Conduct Disorder

A child with Conduct Disorder has a very difficult time conducting themselves properly in a variety of settings. Others view children with conduct disorder to be simply “bad,” ill-mannered or threatening, and might simply blame the child for their behavior. The truth is that while many of the behaviors children with Conduct Disorder display are unacceptable, violent and forceful, it does not necessarily mean that it is the child’s fault. Parents of children with this disorder should seek help for them immediately.

Common Symptoms of Children with Conduct Disorder:

  • Bullying and intimidating others
  • Using weapons (sticks, knives, bats or even guns) to threaten or hurt others
  • Getting into physical altercations
  • Causing violence or harm to small animals, and even killing them
  • Forcing others into sexual activity
  • Stealing or destroying property
  • Consistent lying
  • Breaking regular rules, including “running away from home” and staying out much past curfew

Causes of Conduct Disorder

Many people don’t realize that children with conduct disorder are not simply evil or bad by nature. These children do commit horrible acts out of normal childhood tendencies, but it is important to realize that there are a variety of causes that are out of that child’s control. Sometimes genes play a role, where most often the child’s parents also displayed similar conduct disorder behaviors as children. Other times, children who go through traumatic experiences such as abuse and family conflicts are later affected by conduct disorder. Families with alcohol and drug addiction sometimes have children with conduct disorder. These children are in need of help, and they can only get better with the support and involvement of their family members.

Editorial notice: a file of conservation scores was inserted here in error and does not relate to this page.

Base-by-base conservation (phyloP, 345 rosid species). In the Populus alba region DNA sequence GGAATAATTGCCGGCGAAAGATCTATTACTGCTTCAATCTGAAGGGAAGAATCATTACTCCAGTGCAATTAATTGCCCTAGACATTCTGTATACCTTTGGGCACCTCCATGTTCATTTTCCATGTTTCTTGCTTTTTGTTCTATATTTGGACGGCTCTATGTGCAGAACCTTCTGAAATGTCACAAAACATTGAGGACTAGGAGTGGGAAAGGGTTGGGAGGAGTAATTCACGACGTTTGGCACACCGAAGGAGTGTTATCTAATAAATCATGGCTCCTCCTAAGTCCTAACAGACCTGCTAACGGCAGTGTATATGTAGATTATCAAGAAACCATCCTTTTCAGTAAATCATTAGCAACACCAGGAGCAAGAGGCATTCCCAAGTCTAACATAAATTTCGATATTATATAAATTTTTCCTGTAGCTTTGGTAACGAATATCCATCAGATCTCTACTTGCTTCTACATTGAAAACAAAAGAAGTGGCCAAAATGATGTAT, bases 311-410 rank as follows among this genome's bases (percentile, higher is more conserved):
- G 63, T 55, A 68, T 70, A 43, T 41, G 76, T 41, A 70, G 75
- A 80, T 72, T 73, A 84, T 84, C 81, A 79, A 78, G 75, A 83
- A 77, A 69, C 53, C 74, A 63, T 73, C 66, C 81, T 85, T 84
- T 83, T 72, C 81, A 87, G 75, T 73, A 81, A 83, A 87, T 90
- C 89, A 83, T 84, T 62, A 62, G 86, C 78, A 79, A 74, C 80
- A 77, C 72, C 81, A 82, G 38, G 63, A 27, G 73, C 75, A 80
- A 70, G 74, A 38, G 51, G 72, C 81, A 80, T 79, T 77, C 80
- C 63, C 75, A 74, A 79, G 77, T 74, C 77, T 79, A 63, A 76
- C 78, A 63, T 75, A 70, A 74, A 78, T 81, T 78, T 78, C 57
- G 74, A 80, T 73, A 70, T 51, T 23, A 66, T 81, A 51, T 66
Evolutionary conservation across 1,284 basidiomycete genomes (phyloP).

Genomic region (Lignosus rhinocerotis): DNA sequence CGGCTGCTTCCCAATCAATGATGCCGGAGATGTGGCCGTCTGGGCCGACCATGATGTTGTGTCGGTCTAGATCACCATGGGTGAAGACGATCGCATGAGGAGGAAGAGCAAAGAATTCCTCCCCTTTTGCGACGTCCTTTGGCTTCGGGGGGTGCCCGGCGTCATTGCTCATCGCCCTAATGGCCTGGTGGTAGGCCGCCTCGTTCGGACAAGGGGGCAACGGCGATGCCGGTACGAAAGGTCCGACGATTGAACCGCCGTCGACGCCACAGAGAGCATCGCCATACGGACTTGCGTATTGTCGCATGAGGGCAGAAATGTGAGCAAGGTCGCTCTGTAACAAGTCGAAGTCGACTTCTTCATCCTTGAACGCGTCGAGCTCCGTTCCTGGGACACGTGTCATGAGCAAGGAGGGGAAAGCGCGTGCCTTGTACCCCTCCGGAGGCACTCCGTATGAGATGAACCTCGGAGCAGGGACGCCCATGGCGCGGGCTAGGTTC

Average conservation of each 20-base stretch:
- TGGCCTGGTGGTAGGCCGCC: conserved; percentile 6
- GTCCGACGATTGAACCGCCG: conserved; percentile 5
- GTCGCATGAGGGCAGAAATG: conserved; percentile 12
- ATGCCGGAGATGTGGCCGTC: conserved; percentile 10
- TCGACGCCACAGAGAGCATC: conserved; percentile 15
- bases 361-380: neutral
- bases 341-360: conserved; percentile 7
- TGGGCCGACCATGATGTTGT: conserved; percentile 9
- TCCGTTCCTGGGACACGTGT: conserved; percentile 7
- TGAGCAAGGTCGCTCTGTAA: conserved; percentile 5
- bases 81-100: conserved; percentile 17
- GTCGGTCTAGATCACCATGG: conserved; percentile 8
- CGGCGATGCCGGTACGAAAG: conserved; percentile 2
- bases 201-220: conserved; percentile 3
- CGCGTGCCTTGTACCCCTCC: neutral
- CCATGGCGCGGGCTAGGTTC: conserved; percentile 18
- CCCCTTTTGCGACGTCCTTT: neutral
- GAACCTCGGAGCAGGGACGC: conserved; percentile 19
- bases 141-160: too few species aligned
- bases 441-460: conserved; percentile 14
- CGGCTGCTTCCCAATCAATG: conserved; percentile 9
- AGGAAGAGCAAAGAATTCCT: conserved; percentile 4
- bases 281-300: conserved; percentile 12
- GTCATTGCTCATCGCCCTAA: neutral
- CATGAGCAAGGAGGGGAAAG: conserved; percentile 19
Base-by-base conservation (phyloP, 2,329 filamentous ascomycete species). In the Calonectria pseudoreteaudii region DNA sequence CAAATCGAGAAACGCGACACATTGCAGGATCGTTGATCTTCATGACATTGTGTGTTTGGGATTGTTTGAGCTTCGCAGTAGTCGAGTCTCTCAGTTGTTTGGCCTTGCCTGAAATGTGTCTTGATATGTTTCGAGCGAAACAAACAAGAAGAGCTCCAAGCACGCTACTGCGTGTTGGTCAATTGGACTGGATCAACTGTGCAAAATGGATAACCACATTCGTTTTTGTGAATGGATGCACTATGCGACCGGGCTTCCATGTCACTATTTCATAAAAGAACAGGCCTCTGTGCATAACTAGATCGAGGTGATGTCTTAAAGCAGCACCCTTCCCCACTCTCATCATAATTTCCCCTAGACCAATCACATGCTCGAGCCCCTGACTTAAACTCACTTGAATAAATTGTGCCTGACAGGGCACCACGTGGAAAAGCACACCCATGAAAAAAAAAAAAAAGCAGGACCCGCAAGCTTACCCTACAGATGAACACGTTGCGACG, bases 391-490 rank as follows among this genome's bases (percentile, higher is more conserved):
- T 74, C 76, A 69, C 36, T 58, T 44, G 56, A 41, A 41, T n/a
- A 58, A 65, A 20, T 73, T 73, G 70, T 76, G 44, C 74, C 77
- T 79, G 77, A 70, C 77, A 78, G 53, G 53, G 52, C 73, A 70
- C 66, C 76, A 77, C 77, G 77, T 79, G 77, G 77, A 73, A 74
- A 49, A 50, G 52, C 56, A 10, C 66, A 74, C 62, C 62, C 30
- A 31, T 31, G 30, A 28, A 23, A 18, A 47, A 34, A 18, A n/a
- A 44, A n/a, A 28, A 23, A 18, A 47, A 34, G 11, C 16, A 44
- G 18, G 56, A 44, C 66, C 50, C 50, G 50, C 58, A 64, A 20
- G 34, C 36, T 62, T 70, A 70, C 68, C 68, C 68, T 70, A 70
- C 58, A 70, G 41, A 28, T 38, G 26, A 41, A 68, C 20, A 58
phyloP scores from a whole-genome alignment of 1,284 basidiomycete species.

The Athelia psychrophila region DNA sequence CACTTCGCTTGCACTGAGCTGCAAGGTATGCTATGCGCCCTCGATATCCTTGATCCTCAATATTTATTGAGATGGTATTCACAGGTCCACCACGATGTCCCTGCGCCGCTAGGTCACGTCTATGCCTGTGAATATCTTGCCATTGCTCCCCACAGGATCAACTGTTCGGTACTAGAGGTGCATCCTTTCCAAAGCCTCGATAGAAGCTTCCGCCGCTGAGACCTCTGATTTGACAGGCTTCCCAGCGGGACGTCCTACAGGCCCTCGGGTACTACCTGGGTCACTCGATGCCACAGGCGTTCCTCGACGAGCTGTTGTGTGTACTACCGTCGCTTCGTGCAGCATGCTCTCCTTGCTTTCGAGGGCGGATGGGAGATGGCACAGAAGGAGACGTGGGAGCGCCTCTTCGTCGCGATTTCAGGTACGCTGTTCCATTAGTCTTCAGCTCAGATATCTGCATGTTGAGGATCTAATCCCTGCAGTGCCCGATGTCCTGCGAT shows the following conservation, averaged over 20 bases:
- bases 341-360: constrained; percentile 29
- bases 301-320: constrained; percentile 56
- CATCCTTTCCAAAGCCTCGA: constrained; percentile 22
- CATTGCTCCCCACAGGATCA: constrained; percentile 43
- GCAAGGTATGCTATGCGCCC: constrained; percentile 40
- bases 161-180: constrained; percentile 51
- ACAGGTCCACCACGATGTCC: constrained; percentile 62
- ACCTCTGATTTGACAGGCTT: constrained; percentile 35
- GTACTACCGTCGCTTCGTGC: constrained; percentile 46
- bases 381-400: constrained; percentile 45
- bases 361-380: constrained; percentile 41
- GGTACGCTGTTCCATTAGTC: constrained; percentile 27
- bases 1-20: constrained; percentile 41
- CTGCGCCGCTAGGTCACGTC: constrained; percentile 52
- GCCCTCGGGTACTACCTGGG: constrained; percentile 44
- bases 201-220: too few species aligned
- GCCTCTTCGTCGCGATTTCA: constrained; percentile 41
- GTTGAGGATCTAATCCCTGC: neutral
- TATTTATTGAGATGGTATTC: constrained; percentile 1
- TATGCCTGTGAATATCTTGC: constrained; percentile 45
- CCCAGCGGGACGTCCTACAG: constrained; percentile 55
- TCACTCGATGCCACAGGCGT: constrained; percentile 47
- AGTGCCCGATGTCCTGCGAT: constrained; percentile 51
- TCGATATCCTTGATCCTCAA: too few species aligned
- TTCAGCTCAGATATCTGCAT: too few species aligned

Treatment of Conduct Disorder

Parent and familial involvement is critical to the treatment of conduct disorder. If the home is an abusive, chaotic or unhealthy environment, the child should be removed and put into better care. If not, parents can choose a variety of methods to help their child overcome conduct disorder. It is also vital to remember that getting help for the child is urgently important. The sooner treatment is implemented, the better chances of improving the condition. Parents can choose methods like family-based behavioral therapy, help from a psychologist, medication or a combination of the two. Seeing a doctor is important because sometimes children have an accompanying illness such as ADD or bipolar disorder in addition to their conduct disorder. If this is the case, it’s necessary to treat all of the problems.

What Should You Do?

Any loving parent or family member concerned about a child with Conduct Disorder should take proactive measures to help the child. Remember, the sooner the better. Of course, you want the child to grow up and have a normal, healthy life, so it’s your responsibility to seek help; they cannot do it themselves. You can call any local psychologist or psychiatrist, or even your regular doctor for details on how to get help. Keep in mind that for low-income families, there are still ways to get medical coverage for issues like this. You can even speak with your child’s school counselor to find out how you can help the child in need.

Links and Resources for Further Reading

  • American Academy of Child and Adolescent Psychiatry’s webpage for families of children with conduct disorder
  • Information including research and how to get help from Mental Health America
  • Diagnosis and treatment information from American Academy of Family Physicians
  • Information from Medline Plus about conduct disorder
  • New York University’s Child Study Center offers information, support and resources on their page about conduct disorder.

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